Consider whether you really need to have dry shoes before going thru all the trouble. In the winter, wet footwear can be a serious problem. However, when it's warm out there is really no danger from wet shoes. The only issue may be that you simply don't like the feel of it. In situations where its warm enough and there is no real danger from wet shoes, ...


12

As someone who's done a decent amount of hiking both with proper boots and a standby I used for years, hightop skateboarding shoes, here's the three major differences I've noticed: The boots definitely win in the waterproofness department. I would not do an extremely muddy trail in shoes. The boots have better traction but the significance of this is less ...


11

One advantage I'm missing so far is that hiking boots also protect the ankles against the outside (not only against sprainng): from getting scratched by or hitting stones, wooden branches sticking up, or stuff like blackberry twines (which I find very bad as they scratch heavily over the front part of the ankle, particularly where that tendon is). Of ...


10

The simplest answer is this. Hiking boots, with their higher top, prevent material such as stones, mud, snow, and water from easily getting into the shoe. If I hike on a graveled trail for example, I must empty my walking shoes of small stones about every 5 miles. In rougher conditions, it is easy to step into a puddle, or snow drift, that is more than ...


8

Good hiking boots also provide good arch and foot support. Even without the extra weight of a pack the constant stress on ones arches can be very fatiguing if not even damaging. Although humans were originally designed to go without footwear, most people today do not have feet that can go miles and miles without proper arch, toe and foot support. So, if ...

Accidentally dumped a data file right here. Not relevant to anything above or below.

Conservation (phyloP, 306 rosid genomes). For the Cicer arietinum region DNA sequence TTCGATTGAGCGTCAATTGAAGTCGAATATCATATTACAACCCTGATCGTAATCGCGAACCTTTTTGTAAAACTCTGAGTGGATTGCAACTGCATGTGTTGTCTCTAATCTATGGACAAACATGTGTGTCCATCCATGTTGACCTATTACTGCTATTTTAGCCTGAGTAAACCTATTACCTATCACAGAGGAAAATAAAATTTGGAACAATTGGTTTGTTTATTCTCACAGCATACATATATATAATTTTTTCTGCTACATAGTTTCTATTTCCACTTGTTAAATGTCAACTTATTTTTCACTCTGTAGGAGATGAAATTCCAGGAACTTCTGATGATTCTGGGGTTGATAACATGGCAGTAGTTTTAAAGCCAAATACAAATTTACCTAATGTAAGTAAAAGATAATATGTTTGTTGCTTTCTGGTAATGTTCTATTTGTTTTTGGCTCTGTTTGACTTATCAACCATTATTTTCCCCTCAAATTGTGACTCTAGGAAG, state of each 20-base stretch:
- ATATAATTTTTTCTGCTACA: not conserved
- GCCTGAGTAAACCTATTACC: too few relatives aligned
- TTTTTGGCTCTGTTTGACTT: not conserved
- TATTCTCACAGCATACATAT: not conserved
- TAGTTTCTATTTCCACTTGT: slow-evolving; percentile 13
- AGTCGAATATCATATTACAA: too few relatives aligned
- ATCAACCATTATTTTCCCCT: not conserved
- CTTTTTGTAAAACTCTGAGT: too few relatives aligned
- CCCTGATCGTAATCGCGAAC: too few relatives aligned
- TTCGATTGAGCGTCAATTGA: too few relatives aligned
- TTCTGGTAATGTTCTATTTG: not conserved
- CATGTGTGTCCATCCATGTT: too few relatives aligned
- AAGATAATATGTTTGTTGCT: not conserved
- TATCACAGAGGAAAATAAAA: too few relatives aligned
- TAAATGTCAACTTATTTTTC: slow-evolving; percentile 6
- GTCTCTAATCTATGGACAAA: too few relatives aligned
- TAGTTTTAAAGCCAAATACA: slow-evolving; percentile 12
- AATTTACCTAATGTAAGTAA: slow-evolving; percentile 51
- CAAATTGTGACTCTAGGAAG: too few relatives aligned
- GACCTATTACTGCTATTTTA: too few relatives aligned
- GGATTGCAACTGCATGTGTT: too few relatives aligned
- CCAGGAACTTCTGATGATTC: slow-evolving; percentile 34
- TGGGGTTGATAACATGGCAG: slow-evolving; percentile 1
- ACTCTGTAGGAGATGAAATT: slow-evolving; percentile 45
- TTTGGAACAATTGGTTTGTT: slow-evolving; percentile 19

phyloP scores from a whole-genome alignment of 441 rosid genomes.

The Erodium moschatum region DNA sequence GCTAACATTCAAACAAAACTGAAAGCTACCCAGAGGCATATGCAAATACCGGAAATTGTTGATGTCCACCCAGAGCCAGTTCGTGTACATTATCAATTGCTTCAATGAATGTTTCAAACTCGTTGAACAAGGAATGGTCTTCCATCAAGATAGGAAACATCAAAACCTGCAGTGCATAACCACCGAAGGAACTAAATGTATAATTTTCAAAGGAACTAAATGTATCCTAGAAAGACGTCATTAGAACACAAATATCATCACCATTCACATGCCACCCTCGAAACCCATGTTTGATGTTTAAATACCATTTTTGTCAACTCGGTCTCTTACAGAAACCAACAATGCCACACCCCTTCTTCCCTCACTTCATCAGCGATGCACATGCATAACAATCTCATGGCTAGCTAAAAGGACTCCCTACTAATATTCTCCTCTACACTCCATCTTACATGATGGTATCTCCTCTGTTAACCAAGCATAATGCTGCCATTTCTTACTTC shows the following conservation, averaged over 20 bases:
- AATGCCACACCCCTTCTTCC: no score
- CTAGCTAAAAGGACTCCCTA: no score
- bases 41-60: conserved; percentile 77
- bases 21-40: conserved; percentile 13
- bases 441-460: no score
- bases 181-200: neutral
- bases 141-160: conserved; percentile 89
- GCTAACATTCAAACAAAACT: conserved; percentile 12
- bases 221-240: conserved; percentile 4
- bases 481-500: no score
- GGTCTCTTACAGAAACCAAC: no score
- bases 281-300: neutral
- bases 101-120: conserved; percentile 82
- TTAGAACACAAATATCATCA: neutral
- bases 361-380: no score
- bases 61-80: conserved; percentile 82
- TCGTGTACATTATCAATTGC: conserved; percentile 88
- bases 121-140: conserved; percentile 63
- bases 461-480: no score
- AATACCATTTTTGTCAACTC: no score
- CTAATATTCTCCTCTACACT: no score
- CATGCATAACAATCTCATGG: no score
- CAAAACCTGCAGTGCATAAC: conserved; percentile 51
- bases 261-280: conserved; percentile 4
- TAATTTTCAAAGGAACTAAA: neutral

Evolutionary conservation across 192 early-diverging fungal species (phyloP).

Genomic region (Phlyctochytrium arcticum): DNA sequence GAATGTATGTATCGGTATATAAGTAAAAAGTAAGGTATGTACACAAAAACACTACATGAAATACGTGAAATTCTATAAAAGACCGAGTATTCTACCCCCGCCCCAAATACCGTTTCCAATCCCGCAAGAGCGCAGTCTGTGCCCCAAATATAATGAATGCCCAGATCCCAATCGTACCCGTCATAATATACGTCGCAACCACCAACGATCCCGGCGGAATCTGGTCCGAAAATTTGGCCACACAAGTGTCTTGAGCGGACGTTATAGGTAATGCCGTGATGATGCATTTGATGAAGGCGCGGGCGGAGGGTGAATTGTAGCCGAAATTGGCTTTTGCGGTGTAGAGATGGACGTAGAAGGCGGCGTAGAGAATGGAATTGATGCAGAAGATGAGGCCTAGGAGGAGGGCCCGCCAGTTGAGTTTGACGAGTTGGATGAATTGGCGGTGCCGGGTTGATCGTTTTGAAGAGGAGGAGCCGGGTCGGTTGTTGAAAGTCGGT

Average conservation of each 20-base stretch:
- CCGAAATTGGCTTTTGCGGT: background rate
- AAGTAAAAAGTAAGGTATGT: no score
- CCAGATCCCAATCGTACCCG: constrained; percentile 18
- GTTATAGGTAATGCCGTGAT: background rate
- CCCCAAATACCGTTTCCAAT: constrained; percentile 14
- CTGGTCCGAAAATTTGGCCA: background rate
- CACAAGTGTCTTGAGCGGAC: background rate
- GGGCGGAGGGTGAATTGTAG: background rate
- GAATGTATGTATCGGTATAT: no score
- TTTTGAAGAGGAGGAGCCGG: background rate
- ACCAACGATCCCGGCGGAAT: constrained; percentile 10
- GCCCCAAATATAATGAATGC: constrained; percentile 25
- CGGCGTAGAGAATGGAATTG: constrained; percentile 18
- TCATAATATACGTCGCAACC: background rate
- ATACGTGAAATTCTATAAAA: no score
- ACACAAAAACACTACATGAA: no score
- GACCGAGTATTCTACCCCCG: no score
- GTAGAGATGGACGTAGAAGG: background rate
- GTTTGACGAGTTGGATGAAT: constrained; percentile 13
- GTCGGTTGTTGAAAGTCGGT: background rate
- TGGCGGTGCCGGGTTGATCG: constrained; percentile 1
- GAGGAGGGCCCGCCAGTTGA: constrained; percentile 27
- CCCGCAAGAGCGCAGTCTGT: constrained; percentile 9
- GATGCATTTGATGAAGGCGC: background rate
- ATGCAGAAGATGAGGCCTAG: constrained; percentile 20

8

There are a number of factors you should be considering when sizing your hiking shoes. LONG DISTANCE HIKING For long thru-hikes, it is very common to go up a size, because after a few days of battering on the trail your feet will generally swell. People who don't allow for this may have to resort to drastic remedies! KEEPING YOUR TOES HAPPY ON STEEP ...


8

When I bought my first pair of walking boots, I was told to buy a jar of vaseline and use that on the hooks of the boots. You can apply it very precisely and it is very likely not to run off and spread over the boot. (Not sure how it reacts when it gets hot.)


8

Blisters are more a function of improperly fitting/not broken in footwear than the specific type, although some kinds can be worse than others. Heavier and stiffer boots take longer to break in than light running shoes for example. I would get the type of footwear that works best for the terrain and size and break them in properly before going on your hikes....


7

Here are some ideas: Bring spare river crossing footwear Use hiking sandals (e.g. chacos) as your main footwear Use quick drying shoes instead of big boots Use a small towel to remove excess water by pressing on it against the sole of your shoe (repeat until no water can be drawn) Bring a spare pair of socks (wool is often prefered) to keep your feet dry; ...


7

Full leather shoes are easy to take care of in a way: they'll perform exactly accordingly to how you treat them. First off: if the shoes are new, don't to anything. They'll already be treated/impregnated and ready to use (apart from breaking them in). You'll likely not gain anything by applying additional impregnation. Treatments I have experience with: ...


7

First of all if you are really interested in tying your shoes, check out Ian's Shoelace Site. All credit for the imagery used here and most of the information given goes to the author Ian Fieggen. For me the requirements to my shoelace knot are the same as yours (and probably most of everyone's): Secure but still quick to tie and untie. The Double ...


7

This isn't an answer but it's too long for a comment. Since I was the author of that quote you snipped and info from BPL (where I'm a member) has already been presented, I'll just offer my anecdotal evidence that shoes are fine for your stated parameters if you have nothing wrong with your lower extremities. To me it boils down to being fit for the activity. ...


7

My wife does this with her hiking boots. She finds that it feels more stable and that the flap and knot remain in place better. We first learned about it from a seller at a local outdoor store, who recommended it when she felt the flap wasn't staying in place very well. In practice, a difference is that the knot is lower down, which changes the location ...


7

If you are normal weight,then I would strongly suggest wearing whatever runners you wear day to day. Your feet are happy in them. Your body mechanics are used to them. I would never recommend 5 finger type footwear (any almost barefoot type footwear) for a first trip. The almost comes about because I'd consider it if you were doing your garden work ...